Now that I have stuffed myself full of mince pies and Christmas cheer – I think the time for jollyness has passed.
I am in that place called the CRIMBO LIMBO – that weird Bermuda triangle time between Christmas and new year. It’s a time of reflection and – dare I say it – a little ranting (she says with evil glint in her eye) at the ineffectual people who pass their advice over this holy period.
I feel it’s time for a little rant because I just read another winning article by a ‘renowned’ relationship psychologist in the Sun and then another prize-fighting article by Dr so-and-so in the Independent, who has been termed as ‘a psychiatrist with 17 years of counselling and trauma experience’. You would think with all the letters behind their names that these two clowns know what they are talking about and that their advice should certainly be considered. Well people, I am utterly stunned that these individuals can get away with sharing these ‘sage’ tips or advice which endorse people to further intellectualise their emotions and engage in short term emotion-avoidance tactics whilst healing from their break up or divorce.
Take a line from one of these ‘experts’:
“whenever you are feeling low and upset after a divorce, forget the ex by going out with your friends on the town – wear a short little number and dance your cares away. Then when feeling low upon returning home, have a little treat – it’s better for you than a shot of whiskey”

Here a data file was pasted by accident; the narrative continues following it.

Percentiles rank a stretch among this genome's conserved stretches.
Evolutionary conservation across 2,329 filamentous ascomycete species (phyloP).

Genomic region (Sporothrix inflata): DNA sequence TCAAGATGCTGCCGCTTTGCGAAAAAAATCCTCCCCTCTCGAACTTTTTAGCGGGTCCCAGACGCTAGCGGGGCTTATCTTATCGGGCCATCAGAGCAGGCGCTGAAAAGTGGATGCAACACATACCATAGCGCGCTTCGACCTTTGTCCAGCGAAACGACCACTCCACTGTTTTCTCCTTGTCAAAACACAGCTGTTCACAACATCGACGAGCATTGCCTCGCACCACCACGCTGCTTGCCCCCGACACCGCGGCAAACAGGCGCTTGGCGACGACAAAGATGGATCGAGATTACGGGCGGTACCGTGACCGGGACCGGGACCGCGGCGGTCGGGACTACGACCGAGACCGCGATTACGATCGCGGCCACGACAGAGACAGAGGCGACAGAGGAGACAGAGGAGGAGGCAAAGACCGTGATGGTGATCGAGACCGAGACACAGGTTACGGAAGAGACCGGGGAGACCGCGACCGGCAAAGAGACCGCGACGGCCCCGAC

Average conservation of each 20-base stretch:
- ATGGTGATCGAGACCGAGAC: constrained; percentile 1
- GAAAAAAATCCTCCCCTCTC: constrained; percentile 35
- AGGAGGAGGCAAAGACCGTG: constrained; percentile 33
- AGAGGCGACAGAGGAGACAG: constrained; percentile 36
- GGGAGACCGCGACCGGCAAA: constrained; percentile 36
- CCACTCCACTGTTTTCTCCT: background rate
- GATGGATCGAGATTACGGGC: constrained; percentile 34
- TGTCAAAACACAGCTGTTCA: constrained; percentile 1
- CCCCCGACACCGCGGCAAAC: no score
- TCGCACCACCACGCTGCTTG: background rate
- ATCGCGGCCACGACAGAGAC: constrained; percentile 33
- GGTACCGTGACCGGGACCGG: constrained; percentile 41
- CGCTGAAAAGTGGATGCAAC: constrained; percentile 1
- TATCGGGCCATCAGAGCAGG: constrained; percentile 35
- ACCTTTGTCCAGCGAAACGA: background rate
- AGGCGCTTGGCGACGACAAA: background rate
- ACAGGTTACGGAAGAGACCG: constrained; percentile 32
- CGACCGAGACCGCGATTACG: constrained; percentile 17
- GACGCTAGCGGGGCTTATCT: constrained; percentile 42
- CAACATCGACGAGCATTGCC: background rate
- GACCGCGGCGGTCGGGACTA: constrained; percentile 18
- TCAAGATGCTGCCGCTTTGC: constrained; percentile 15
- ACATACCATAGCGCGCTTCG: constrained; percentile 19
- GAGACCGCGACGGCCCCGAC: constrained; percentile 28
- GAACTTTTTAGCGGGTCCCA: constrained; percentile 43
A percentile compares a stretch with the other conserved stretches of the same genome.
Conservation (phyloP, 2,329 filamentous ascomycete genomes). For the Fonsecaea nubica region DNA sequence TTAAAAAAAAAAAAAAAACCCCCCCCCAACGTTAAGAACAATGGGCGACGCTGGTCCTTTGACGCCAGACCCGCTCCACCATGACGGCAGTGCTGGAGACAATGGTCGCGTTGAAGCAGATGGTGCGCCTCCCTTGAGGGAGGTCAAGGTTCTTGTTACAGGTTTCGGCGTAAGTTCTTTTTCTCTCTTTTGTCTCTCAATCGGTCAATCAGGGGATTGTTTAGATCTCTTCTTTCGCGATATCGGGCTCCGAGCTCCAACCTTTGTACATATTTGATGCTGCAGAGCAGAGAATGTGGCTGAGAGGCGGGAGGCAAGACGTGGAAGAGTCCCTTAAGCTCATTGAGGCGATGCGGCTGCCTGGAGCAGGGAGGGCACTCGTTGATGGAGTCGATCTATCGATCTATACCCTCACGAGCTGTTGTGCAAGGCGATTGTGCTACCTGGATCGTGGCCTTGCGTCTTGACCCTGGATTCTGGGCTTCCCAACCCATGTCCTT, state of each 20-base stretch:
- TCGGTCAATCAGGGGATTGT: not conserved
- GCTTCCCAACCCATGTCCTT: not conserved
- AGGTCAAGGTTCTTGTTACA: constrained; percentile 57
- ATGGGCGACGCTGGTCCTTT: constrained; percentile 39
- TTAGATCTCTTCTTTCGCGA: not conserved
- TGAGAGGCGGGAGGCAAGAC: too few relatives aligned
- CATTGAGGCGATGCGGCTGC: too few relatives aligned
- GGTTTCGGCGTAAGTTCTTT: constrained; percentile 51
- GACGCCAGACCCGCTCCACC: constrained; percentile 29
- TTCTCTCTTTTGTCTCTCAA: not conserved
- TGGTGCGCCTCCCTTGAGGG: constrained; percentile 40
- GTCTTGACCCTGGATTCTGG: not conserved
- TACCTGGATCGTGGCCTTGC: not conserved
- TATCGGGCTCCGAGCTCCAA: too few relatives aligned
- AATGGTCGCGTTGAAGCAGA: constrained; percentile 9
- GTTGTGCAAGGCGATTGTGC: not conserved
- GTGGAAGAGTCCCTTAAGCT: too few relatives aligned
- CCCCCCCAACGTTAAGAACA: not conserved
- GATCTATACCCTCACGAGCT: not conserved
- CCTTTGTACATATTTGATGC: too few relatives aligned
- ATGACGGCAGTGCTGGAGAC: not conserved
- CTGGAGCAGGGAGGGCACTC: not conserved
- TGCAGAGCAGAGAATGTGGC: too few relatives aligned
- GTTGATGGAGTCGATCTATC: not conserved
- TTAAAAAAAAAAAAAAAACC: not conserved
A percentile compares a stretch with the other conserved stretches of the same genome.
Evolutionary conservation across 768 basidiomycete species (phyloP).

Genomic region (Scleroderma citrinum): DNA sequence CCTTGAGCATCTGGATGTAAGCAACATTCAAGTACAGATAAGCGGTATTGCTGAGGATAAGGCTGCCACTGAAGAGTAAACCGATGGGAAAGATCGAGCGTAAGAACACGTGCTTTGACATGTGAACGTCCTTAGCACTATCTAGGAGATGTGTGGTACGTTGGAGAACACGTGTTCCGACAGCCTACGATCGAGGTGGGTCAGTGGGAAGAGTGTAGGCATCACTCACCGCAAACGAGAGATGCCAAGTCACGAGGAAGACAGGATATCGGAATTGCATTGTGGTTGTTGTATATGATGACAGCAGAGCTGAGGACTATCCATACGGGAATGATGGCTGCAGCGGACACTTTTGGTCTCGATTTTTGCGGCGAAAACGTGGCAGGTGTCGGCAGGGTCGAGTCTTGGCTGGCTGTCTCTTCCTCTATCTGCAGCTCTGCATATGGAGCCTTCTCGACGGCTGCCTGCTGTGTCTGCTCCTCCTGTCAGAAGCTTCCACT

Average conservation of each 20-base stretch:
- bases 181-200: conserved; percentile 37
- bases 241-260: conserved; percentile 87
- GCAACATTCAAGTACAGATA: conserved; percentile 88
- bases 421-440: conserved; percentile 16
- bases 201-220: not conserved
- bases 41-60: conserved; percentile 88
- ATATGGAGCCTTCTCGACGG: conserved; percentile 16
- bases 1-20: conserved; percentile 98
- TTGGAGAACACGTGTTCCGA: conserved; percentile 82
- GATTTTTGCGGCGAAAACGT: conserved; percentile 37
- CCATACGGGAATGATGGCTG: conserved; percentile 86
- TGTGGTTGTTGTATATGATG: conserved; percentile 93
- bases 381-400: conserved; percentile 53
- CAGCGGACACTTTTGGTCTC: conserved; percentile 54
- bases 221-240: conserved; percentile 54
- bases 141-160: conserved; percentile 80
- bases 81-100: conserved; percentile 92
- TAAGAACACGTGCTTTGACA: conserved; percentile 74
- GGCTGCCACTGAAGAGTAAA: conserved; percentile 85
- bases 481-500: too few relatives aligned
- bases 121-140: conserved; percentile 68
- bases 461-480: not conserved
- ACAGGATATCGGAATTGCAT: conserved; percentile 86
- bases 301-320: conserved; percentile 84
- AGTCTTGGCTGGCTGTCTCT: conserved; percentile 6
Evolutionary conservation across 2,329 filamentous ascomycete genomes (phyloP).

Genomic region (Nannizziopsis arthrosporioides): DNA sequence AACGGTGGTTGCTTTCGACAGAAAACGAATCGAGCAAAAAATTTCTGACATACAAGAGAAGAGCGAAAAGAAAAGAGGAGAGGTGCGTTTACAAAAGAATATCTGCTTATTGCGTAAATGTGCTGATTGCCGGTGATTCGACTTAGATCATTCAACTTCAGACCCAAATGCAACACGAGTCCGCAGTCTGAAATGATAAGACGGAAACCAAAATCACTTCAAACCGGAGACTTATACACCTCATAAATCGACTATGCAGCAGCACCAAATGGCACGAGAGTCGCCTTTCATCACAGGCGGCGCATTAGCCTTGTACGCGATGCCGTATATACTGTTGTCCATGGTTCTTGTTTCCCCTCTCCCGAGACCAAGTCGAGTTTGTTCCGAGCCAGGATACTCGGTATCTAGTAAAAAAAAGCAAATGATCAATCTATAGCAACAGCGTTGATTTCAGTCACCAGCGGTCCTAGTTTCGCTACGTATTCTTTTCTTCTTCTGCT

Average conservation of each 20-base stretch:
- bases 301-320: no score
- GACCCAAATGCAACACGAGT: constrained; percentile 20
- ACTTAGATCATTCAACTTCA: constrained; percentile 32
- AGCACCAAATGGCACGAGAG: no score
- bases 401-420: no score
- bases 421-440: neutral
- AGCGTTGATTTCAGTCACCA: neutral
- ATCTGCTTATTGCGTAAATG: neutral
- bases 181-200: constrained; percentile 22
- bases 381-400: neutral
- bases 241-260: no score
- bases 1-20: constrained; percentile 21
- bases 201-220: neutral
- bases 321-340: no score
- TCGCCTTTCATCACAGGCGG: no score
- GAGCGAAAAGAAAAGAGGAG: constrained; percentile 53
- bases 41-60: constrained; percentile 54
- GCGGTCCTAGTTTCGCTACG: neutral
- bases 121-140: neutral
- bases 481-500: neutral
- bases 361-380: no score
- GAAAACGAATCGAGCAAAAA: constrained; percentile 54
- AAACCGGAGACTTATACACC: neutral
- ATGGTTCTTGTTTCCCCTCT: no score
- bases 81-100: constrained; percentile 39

Are you frikking kidding me?
And this isn’t even the worst one. Dr so-and-so actually commented that Demi Moore deserved being dumped by Ashton Kutcher because she “should have known that marrying someone considerably younger was just full of trouble” and that “she should do something useful, like volunteer at a shelter or take up new hobbies to take her mind off things” as well as “giving it lots of time, as that is the ultimate healer”.
Oh and of course “Get a fresh make-up look and try out a new hairstyle signalling a new phase in your life. Resolve to get out and about, proving there is a new life for you and your children post break-up.”